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United Nations General Assembly President Miguel d’Escoto Brockmann has called for a world ban on anyone defaming any religion. According to him, while there does exist a right to free speech and expression, the international community should aim towards the comity of religions. Notably,  there is a steady and worrisome trend of stories in Western countries restricting free speech in the name of tolerance of religion, sexual orientation and other values.For instance, in September criminal charges filed against leading French author Pierre Péan, who is charged with racial hatred for derogatory things said about Tutsis in a book in a book about Rwandan genocide.

Jonathan Turley puts forth the idea that this comment by the UNGA President is not way out of line as many Islamic states prosecute people for blasphemy and even issue fatwas against those who speak foul against their religion. He states;

A suspended Nicaraguan priest, D’Escoto is little concerned about the devastating blow to free speech and free press in such a rule — dangers already realized in various countries where speaking against a religion has resulted in criminal penalties and even death. In making this outrageous call, D’Escoto has given critics of international legal systems a great boost — showing the dangers of such rules in restricting cherished constitutional rights.

Looking at this in the context of Indian Law, the Indian Penal Code contains a series of sections from 295 where in words/ acts ‘deliberately’ said so as to hurt the feelings of any religion are a crime and punishable in law. However, in a series of case law, the Court has said that such acts would only constitute a crime when it is done ‘deliberately’, i.e. with an intent and tending to disrupt public order. This law is more of a synthesis between free speech and religious concerns.

The actions of the President, when not seen in isolation, as evidence to a general movement towards placing restrictions on rights in the name of public order and state security. We have seen that happening in India, the United States, UK and now coming from the President of the United Nations General Assembly.

The Kerala Law Reforms Commission, under the able guidance of Hon’ble Justice V.R. Krishna Iyer has mooted a draft legislation that may have far-reaching implications in the State and beyond; titled the Secular Norms for Administration of Places of Public Worship Bill, the draft seeks to ensure public access to all places of worship. Apart from such a step, the Bill ushers in sweeping changes in areas hitherto untouched by State machinery. It is pertinent to note its salient features and the ‘unsettling’ impact it may have on the polity.

Firstly, the Bill ensures access to all persons regardless of their faith, to all public places of worship belonging to various religions. The access is however, subject to the “solemn obligations consistent with the dignity, decorum, reverence and submission to the sublime conditions prescribed by respective religious authorities”. A very dubious provision, indeed. At the outset, there are problems in granting a statutory right to all persons the right of access to public places of worship; perhaps on a high moral ground, it might indicate our receptive religious traditions. However, the Reforms Commission, knowing well that an unconditional right might create problems with religious bodies and authorities, has sought to mask this right by subjecting it to their respective conditions. Such a submission would ensure prevalence of status quo; people have been refused entry by religious organizations on a host of grounds and since the Bill does not lay down a standard for the “sublime conditions” mentioned above, such organizations can continue to put their foot down on these matters. Not only would this fuel litigation between the right-holder and the largely administrative religious bodies in charge of places of worship, but result in unnecessary judicial intervention in each and every minor incident.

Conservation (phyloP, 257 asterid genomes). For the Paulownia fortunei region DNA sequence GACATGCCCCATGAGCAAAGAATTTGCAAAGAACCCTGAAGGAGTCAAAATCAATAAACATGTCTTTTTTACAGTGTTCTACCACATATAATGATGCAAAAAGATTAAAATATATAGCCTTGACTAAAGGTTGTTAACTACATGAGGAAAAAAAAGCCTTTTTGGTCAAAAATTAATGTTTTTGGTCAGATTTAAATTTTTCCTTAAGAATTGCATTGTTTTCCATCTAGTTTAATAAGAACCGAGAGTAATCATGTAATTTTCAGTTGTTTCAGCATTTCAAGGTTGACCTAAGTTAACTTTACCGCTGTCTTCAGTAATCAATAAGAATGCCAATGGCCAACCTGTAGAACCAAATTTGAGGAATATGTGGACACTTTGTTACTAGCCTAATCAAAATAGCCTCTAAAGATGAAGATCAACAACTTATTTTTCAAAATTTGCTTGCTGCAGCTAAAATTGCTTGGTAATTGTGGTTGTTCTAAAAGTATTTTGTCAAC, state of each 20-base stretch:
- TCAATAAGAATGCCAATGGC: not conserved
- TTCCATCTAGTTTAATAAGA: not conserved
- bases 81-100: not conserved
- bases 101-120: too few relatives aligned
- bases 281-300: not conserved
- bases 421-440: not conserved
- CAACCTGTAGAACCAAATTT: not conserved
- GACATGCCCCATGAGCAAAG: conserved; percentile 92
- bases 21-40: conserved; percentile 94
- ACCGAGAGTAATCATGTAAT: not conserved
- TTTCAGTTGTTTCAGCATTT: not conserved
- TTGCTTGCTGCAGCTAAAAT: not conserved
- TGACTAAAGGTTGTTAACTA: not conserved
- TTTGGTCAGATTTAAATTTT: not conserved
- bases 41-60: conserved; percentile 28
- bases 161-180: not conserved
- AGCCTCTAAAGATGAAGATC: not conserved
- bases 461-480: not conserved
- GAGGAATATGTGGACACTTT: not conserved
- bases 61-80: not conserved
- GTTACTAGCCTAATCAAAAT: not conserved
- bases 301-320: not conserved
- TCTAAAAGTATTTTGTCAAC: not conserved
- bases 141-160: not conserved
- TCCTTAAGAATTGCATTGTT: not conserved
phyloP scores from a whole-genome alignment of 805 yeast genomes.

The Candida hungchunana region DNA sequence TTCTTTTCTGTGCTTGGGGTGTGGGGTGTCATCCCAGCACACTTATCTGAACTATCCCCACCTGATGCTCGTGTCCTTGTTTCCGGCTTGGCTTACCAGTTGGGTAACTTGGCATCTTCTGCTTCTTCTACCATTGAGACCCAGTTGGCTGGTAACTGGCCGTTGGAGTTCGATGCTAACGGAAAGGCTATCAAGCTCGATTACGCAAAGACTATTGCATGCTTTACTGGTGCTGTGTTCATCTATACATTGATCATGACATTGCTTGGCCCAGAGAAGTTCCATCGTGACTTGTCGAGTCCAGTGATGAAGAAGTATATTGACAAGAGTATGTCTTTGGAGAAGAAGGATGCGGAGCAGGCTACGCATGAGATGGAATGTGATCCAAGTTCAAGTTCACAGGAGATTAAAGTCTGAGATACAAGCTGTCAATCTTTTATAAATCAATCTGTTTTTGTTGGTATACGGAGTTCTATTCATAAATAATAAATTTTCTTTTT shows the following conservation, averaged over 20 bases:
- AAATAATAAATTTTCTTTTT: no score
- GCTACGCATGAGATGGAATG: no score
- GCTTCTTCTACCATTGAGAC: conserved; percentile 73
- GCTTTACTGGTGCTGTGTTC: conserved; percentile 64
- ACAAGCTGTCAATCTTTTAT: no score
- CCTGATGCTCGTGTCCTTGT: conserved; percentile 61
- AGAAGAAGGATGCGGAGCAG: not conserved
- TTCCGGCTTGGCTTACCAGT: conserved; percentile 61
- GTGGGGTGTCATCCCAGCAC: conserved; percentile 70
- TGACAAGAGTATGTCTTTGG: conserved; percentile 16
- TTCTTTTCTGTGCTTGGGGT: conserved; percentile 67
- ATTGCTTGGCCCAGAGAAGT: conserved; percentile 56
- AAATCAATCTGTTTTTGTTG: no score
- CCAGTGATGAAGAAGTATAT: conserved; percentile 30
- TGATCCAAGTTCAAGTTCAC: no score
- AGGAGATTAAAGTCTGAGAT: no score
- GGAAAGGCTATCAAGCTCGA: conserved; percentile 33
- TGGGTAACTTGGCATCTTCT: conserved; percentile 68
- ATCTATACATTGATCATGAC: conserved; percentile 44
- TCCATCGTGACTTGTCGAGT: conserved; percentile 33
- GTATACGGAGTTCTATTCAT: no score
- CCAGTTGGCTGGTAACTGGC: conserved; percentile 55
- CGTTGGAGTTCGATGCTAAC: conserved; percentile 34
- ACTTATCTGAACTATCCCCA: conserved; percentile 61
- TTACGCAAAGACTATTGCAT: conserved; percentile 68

Secondly, the Bill attempts to establish an institute that will impart training to persons aspiring to become priests in performing pujas and other holy functions in all Hindu places of worship, irrespective of caste differences. This seemingly absurd provision, quite regrettably, ignores the ground realities existent in society today. Priesthood in India (by and large) is not in the nature of a vocation that applicants/job-seekers “aspire” to become. Mostly traditional and hereditary in character, priesthood is seen as a right by many that is the result of a sanctimonious life adherent to rituals. How can Government norms be the yardstick to measure the qualification of a priest?